“There were some people that told us, if you build that housing (elsewhere), it will be a public relations disaster,” said Capt. Will Hunter, whose unit in Shariki is attached to the 94th Army Air and Missile Defense Command in Hawaii. “It implies that you don’t think it’s safe to live around the radar.”

The radar is the AN/TPY-2, which points high-powered radio waves westward toward mainland Asia to hunt for enemy missiles headed east toward America or its allies. The system is serious — it could burn a person standing in the wrong place at the wrong time, Hunter says.

That hasn’t happened, he says, and occasional testing by the Americans and Japanese has found the radar does not interfere with local cell phones or harm local farming. Still, showing is better than telling, and that means building a housing complex for the Americans only a five-minute drive from the site.

It’s an apt example of how community relations can take on special meaning when a seaside village of 5,500 Japanese residents finds itself hosting several dozen Americans.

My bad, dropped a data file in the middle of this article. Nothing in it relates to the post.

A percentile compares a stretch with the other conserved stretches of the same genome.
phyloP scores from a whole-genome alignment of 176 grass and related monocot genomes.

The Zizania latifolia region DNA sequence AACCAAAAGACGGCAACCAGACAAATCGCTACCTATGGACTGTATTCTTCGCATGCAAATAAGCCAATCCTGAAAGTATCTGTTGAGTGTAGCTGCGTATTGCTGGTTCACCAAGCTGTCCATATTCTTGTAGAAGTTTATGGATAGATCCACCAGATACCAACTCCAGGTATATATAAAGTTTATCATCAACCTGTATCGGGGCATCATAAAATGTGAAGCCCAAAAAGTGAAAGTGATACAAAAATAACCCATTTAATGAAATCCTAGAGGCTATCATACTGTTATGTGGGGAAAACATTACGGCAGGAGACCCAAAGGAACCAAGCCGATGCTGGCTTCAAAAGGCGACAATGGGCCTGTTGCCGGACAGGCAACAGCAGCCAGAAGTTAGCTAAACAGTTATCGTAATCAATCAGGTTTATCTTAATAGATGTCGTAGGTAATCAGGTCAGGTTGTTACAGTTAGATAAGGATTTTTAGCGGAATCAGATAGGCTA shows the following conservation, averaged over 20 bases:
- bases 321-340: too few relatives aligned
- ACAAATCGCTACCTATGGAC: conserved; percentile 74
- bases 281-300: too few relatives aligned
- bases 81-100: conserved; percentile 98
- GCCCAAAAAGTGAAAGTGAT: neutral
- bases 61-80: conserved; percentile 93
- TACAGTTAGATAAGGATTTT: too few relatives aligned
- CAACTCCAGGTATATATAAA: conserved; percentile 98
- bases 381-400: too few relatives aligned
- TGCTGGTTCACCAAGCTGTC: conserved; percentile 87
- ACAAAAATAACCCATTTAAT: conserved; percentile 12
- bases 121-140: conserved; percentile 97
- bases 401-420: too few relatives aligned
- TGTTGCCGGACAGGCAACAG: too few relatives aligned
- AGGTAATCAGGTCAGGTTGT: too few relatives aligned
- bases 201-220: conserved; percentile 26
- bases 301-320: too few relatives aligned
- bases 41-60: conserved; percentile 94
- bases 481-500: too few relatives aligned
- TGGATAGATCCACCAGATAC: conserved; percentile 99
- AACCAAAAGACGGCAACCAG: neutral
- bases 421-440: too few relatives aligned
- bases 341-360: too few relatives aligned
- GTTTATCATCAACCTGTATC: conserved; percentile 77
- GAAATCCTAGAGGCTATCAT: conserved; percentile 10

Hunter, the first commander of the year-old unit, has spent much of the past year making and implementing decisions like housing location. He’s also become a local ambassador of sorts at festivals, parades, Japanese military ceremonies and even afternoon cookouts.

“I think that’s my bigger job,” he said when weighing building relationships with local residents against his other tasks, working with the contractors and ensuring security of the radar site.

First Sgt. Ben Williams, the only other soldier in the unit, has picked up the role as well. Williams has been in the Army 16 years, and this is his first assignment without soldiers to lead and with a foreign language to negotiate. “I’m still feeling this out,” he says.